Sunday May 1, 2022 marked the first day that eligible seniors, 50 years of age and older could enroll in full-scope Medi-Cal, regardless of immigration status. CHIRLA celebrated accordingly, marching in the streets for May Day and spreading the word about the new law. St. John's Well Child and Family Clinics were also on the scene, answering questions about the new law and providing COVID-19 boosters!
Los Angeles County
Care First: The Care First Community Investment (formerly Measure J) gathered project proposals for its 2022-2023 budget of $100 million. We look forward to seeing initiatives and programs developed to address the connected needs of immigrants and people of color facing systemic racism and over-policing in Los Angeles County.
City of Los Angeles
On April 13, Councilmember Curren Price Jr., a long-time ally and champion for immigrant Angelenos, announced the allocation of $1.25 million dollars for CHIRLA, CARECEN, and BAJI to provide immigration legal services, outreach, and education for immigrant families in Council District 9. Thank you, Councilmember Price for your solidarity and commitment to fighting for a Los Angeles that recognizes the humanity and needs of immigrant neighbors!
Los Angeles Justice Fund: The Board of Supervisors and philanthropic organizations have approved and are ready to enact a framework that includes all immigrants. They expect to launch the next iteration of the program by mid-May. But CHIRLA and its partners are still pressing the City Council to approve a framework for its part of the program that contains no criminal carve-outs. We are also working for the disbursement of the $2 million allocation for FY22 before June 30, the end of the fiscal year.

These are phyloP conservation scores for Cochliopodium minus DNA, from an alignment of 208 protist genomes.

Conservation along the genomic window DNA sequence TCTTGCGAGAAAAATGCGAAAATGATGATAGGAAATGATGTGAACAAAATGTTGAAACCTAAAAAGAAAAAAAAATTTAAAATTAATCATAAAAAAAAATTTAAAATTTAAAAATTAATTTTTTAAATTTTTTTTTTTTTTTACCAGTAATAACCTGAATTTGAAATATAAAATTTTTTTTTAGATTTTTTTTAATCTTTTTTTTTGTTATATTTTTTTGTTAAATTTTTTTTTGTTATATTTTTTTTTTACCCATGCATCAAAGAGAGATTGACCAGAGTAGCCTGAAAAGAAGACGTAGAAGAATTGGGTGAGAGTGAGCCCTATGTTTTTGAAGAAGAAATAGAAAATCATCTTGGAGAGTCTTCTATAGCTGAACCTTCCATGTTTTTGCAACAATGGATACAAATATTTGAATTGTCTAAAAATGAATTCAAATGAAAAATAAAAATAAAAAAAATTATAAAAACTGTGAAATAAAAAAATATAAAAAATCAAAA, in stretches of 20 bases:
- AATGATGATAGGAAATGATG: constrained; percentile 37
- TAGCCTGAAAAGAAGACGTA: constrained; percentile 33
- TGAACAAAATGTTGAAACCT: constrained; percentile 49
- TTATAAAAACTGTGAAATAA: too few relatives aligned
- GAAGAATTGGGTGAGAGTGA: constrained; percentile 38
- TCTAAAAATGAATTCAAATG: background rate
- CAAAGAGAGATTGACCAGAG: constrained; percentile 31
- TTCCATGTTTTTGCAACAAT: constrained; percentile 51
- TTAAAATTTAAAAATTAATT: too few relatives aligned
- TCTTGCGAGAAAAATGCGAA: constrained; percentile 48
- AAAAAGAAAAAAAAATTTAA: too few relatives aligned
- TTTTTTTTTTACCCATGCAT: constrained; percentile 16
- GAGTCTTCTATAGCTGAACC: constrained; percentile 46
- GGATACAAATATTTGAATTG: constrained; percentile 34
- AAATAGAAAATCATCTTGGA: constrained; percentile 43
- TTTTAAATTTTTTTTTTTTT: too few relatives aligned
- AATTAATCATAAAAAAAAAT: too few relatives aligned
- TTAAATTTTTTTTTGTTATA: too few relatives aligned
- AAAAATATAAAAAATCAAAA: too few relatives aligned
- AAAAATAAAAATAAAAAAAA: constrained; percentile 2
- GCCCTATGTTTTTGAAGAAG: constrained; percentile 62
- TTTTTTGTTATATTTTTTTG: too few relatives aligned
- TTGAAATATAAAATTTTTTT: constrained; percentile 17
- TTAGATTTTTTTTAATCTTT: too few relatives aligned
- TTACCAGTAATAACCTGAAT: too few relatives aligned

City redistricting commission: CHIRLA joined Common Cause, Advance Project California, and Asian Americans Advancing Justice in support of a City Charter amendment for the November ballot that creates an independent redistricting commission. Councilmembers Nithya Raman and Paul Krekorian introduced the idea in December, but the council has not acted. An independent redistricting body would make the process more equitable and transparent, expanding the electoral power of immigrants and Latinos across the city.
Los Angeles Unified School District
School Funding Equity: On April 14, CHIRLA joined education advocates across Los Angeles and submitted a letter supporting Senator Anthony Portantino’s SB 830, which reforms supplemental funding formulas and ensures better funding for Title I schools that serve low-income families. The bill would still require schools to enact a robut plan to address chronic absenteeism. The new funding formulas could redirect funding to school districts like LAUSD, which serve high numbers of immigrants, working class, and families of color.
Thank you for your attention!